By Peter Scamardo
There are 286 chapters of Phi Beta Kappa at colleges and universities across the country. Some institutions host chapters that have a history stretching back 200 years or more, while more recent chapters are just beginning to build their legacies.
Members inducted by the Society’s newest chapters, like Ashleigh Hildebrand Ross of Oklahoma State University, are helping to build those storied traditions. And she knows from experience how fulfilling such prestigious awards can be.
Ross was inducted into Phi Beta Kappa as an alumni member in 2018. This category of membership recognizes individuals who are worthy of induction but who did not have the opportunity while still at the university. The chapter at Oklahoma State was founded in 2013, several years after Ross completed her bachelor’s degree there.
“Being inducted into the most prestigious liberal arts and sciences society, when I am most often identified as an engineer, feels like such an immense and precious honor,” Ross said. “It is a reflection of the impact that education has had on me, my work, and my career, and that it has made a tangible difference. To be counted among this community is remarkable.”
Ross’ induction into Phi Beta Kappa is just the latest of her accomplishments, both in academia and in her career. While completing her chemical engineering degree at OSU in 2005, Ross had the opportunity to apply for the Gates Cambridge Scholarship.
The scholarship provides graduate students with full funding towards the pursuit of their degree at Cambridge University.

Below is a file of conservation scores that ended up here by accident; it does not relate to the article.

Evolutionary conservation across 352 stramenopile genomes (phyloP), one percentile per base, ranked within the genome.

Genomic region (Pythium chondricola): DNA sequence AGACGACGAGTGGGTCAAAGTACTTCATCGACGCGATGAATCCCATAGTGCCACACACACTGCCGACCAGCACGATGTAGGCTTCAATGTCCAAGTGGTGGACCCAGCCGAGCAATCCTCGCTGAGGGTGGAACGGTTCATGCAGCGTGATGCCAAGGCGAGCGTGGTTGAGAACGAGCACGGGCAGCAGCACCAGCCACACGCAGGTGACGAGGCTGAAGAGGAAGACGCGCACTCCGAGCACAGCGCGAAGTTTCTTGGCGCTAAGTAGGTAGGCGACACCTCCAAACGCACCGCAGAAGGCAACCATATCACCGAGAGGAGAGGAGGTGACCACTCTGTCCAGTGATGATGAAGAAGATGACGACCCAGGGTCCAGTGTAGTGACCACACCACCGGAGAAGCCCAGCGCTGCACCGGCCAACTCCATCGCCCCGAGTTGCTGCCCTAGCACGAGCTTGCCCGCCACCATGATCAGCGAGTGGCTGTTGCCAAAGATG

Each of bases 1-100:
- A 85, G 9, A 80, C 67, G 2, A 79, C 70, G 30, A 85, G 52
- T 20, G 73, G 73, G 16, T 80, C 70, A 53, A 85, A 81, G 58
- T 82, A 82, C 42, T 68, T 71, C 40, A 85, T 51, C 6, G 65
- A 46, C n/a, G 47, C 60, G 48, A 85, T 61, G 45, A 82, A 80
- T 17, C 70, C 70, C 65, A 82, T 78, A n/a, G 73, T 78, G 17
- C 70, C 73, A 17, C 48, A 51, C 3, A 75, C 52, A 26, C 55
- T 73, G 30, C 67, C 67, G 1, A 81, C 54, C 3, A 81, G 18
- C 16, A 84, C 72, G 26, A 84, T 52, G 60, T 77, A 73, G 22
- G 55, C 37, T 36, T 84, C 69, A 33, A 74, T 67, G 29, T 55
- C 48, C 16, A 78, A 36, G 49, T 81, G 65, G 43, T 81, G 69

For Ross, going to Cambridge for graduate school had been a goal of hers for some time. However, she said the scholarship provided her with more than just entry into Cambridge. It welcomed her into the community of fellow Gates Scholars, introducing her to individuals who would become resources and indeed friends.
Ultimately Ross’ time in Cambridge changed the course of her career. “I had been set on a certain trajectory since I was 12,” Ross said. “And although my Cambridge education was a side-step from my plan, when I returned to the plan I realized that it wasn’t the right one for me at all. More specifically, I discovered that I couldn’t be happy with environmental objectives as an ‘incidental’ effect of my work – it had to be the primary focus.”
That shift in direction led Ross to earning a master’s degree in environmental policy before later earning a double master’s in chemical engineering and technology and policy at MIT. Now employed by energy giant BP, Ross’ work focuses on carbon capture and storage, a means of reducing greenhouse gas emissions from a variety of energy and manufacturing sources.
Ross, who is also in remission after a bout with cancer, has been given chance after chance to be successful and has come out on top time and again. For her, it all goes back to her undergraduate days at OSU and the opportunities presented to her.
As Ross explained it, being inducted into Phi Beta Kappa is more or less a return to where it all began. She said the availability of scholarships and research funds at OSU got her academic ball rolling and helped her build her network. Having a Phi Beta Kappa chapter at OSU offers students another opportunity for success.
“It feels like the doors of opportunity at OSU are always open for anyone who wants to walk in,” Ross said. “For students, never discount that Phi Beta Kappa represents an additional open door. The opportunities and friends are yours, if you are just willing to walk through.”
Peter Scamardo is a senior at the University of Houston majoring in English with a concentration in creative writing. He is also interning at the Houston Chronicle this fall. The University of Houston is home to the Mu of Texas Chapter of Phi Beta Kappa.